Major Tax Changes are on the Horizon: Here’s What You Need to Know

Posted by Nick Sampson on Jul 2, 2024 1:22:24 PM
Nick Sampson
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In 2017, the Tax Cuts and Jobs Act (TCJA) brought sweeping changes to the tax code for individuals and businesses. Now, many of those provisions are set to expire at the end of 2025.

Here are the key scheduled tax changes that may impact individuals and business owners in 2026:

  • Higher Tax Brackets
    The TCJA lowered tax rates and increased income thresholds. Unless additional changes are implemented, taxpayers can expect tax rates to rise again in 2026.

  • Capital Gains
    In 2026, capital gains taxes will once again be linked to a taxpayer’s ordinary income tax bracket.

  • Unlimited SALT Deductions
    While the TJCA eliminated personal exemptions and put a $10,000 cap on State and Local Tax (SALT) deductions (including property taxes) – it also significantly increased the standard deduction. In 2026, this is expected to change. The standard deduction is expected to decline from $14,600 (single) and $29,200 (married filing jointly) to $8,300 and $16,600 (respectively), and the SALT cap, currently at $10,000 per tax return, will be eliminated. Additionally, taxpayers will benefit from personal exemptions, which are anticipated to increase from $0 to $5,300 for each individual, spouse, and dependent child.

  • Mortgage Interest & HELOC
    After the TJCA, interest on new mortgages is only tax-deductible up to $750,000 of mortgage debt on a primary or secondary home. Older homes were grandfathered under the prior limit, which was $1 million. The TJCA also changed the tax treatment of Home Equity Lines of Credit (HELOC). Prior to 2018, homeowners could deduct interest on HELOCs up to $100,000, applied on top of the $1 million regular loan limit, for a total of $1.1 million. Since TJCA, homeowners can only deduct interest on HELOCs if used to buy, build, or substantially improve the residence, and the $100,000 limit could no longer be applied on top of the regular loan limit. Unless changes are implemented by congress, in 2026 the mortgage interest tax deduction and HELOC rules will revert to pre-TJCA levels.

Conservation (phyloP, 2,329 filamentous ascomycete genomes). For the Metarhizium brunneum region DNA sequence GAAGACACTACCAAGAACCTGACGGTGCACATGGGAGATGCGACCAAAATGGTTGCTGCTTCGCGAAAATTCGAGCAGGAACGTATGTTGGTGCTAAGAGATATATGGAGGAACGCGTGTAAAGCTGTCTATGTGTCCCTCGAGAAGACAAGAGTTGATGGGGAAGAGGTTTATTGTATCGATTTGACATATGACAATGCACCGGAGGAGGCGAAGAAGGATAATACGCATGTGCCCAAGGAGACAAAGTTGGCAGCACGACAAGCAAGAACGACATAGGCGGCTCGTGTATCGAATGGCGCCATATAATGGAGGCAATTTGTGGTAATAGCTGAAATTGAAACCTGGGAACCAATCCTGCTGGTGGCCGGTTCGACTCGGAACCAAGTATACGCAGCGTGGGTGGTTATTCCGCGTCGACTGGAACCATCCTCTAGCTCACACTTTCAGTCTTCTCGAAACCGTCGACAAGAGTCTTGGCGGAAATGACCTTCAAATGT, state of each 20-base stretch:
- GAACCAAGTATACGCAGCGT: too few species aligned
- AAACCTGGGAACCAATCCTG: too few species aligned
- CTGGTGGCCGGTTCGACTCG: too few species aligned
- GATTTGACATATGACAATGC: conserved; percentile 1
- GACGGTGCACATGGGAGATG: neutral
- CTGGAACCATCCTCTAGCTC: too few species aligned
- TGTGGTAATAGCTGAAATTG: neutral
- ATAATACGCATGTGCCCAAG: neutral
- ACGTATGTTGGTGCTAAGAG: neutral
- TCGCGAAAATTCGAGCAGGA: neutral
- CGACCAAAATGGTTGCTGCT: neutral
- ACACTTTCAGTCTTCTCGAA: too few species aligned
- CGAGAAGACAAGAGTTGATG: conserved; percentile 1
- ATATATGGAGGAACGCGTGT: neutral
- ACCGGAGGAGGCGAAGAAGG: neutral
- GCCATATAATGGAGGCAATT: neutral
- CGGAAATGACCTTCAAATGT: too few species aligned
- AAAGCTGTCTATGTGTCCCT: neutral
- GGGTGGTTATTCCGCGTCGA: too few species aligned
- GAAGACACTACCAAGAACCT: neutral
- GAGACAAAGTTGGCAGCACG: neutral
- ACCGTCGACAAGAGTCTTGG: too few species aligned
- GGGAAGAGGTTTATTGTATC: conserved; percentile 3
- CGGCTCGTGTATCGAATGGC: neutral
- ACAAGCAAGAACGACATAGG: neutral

• Reduced AMT
    The TJCA significantly increased the Alternative Minimum Tax (AMT) exemption amounts and phase out limits. Unless changes are made by congress, it is expected that the AMT amounts and limits will revert to pre-TJCA levels.

  • Estate and Gift Tax Limits
    The estate and gift tax exemption limit increased significantly in 2018. Currently, the federal estate and lifetime gift tax exemption for a single taxpayer is $13.61 million (double for married couples filing jointly). In 2026, it is expected that these limits will decrease, possibly by as much as half. The annual gift exclusion, which is currently $18,000 per person, is not expected to change.

  • Qualified Business Income & Bonus Depreciation
    The TJCA allowed owners of many pass-through businesses to deduct up to 20% of their Qualified Business Income (QBI). Bonus depreciation was also introduced by the TJCA, allowing business owners to claim an additional first-year allowance on qualifying equipment purchases. Both of these provisions are scheduled to sunset at the end of 2026.

Planning ahead will be key in navigating any impending tax changes. It is also important to note that legislation may be put in place between now and 2026 that could impact these provisions. Your CPA can assist you in creating a multi-year tax strategy that best aligns with your specific situation. If you have questions about tax changes, leave a comment below, or feel free to contact me directly.

Topics: Regulatory Updates, Tax, IRS